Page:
Matt Yglesias writes:
We right now have the capacity to produce more–much more–than has ever been produced before in the history of the planet. There are dozens of supply-side policies that could be improved in every country on earth, but that’s not a new fact about the world. What’s new is the lack of demand, the willingness of the key leaders in Tokyo, Frankfurt, Washington, Berlin, and now it seems London as well to tolerate stagnation and disinflation in the face of some of the most exciting fundamental new opportunities for human economic betterment ever.
You can take that quotation as a stand-in for the more general Keynesian AD views about the current recession.
First, I am fully on board with Scott Sumner-like ideas to boost AD through monetary policy, as is Yglesias and are many other Keynesians. There is no practical disagreement, but it remains an open question how effective such measures (or a bigger stimulus) would be.
Consider a simple model, in which uncertainty goes up, first because of the U.S. financial crisis, now because of Greece and the Euro and the open questions about Spain and how well Europe can cooperate. I'm not saying that's the only or even the prime cause of what's going on, it's simply an illustrative story.
With higher uncertainty, investors pull back, wait, and exercise option value. Aggregate supply declines, as does employment. As a result, aggregate demand declines too, and that includes real aggregate demand, not just nominal aggregate demand. Until the underlying uncertainty is resolved, the economy remains in the doldrums.
Note that there is still a case for fiscal policy, based on the idea of intertemporal substitution. With some labor unemployed, a sufficiently finely targeted fiscal policy can build a new road at lower social cost than before, by drawing upon unemployed resources. But even if that fiscal policy is a good idea, it won't drive recovery, at least not for plausible values of the multiplier.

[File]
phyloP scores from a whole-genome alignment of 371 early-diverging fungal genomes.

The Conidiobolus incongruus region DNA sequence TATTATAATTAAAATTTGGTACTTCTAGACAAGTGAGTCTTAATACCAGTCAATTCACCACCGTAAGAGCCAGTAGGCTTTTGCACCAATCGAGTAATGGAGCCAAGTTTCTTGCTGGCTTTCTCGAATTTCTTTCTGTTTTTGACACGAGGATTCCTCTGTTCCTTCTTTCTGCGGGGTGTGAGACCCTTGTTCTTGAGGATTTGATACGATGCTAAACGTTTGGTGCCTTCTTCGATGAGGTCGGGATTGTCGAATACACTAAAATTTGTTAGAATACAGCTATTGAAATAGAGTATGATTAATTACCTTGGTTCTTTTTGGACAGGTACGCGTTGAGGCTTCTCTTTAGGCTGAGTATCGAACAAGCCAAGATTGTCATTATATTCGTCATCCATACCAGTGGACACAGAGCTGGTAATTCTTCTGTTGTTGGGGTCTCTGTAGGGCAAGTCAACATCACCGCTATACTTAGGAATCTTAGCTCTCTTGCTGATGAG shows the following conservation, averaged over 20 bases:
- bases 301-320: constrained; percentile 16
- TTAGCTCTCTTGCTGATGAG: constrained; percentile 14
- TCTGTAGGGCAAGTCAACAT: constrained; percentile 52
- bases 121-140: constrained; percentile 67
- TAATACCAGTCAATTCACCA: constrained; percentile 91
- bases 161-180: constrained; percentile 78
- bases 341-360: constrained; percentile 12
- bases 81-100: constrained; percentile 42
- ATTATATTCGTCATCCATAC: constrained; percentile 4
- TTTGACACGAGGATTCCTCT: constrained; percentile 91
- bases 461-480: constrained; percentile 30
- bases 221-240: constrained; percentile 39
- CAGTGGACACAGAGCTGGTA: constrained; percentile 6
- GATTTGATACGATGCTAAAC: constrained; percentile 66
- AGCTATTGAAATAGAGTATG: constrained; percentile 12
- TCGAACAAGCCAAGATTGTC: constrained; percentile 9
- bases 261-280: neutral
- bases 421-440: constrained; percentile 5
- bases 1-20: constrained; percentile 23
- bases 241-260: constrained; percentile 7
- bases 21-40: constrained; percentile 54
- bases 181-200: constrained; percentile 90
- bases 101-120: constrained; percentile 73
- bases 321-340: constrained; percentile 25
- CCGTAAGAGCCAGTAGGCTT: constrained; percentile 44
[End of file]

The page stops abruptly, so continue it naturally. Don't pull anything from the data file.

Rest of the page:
There is also still a case for countercyclical monetary policy. As real AS and real AD are falling (see above), there is also downward pressure on nominal variables. Aggressive monetary policy, or for that matter the velocity-accelerating aspect of fiscal policy, can limit the negatives of this process and check the second-order fall in employment.
I'm all for countercylical AD management, noting that for other reasons I prefer monetary to fiscal policy in most cases and even if you don't agree with me there it suffices to note that the monetary authority moves last in any case.
That all said, the countercyclical monetary policy won't drive recovery either, or set the world right again, it just limits the damage. We still have to wait for the uncertainty to be cleared up.
Reading the Keynesian bloggers, one gets the feeling that it is only an inexplicable weakness, cowardice, stupidity, whatever, that stops policies to drive a more robust recovery. The Keynesians have no good theory of why their advice isn't being followed, except perhaps that the Democrats are struck with some kind of "Republican stupidity" virus. (This is also an awkward point for Sumner, who seems to suggest that Bernanke has forgotten his earlier writings on monetary economics.) The thing is, that same virus seems to be sweeping the world, including a lot of parties on the Left.
Romer, Geithner, Summers, et.al. know all the same economics that Krugman and DeLong and Thoma do. If a bigger AD stimulus would set so many things right, they'd gladly lay tons of political capital on the line to see it through and proclaim triumph at the end of the road.
Except they expect it would bring only a marginal improvement. And for that marginal improvement they have only a marginal desire to:
1. Raise the long-term national debt (if it's fiscal stimulus)
2. Put their reputations behind policies which might backfire or irritate Congress,
3. Put additional pressure on the independence of the Fed (if it's more aggressive monetary policy)
4. Wreck the current term spread of interest rates, which is a) making the short-term debt easy to finance, and b) restoring major banks to profitability rather quickly.
I still think they should try to do it — through more aggressive monetary policy — but it's a judgment call and that's why they are more or less staying put.
In general you should be suspicious of explanations which take the form of "if only the good people would all band together and get tough."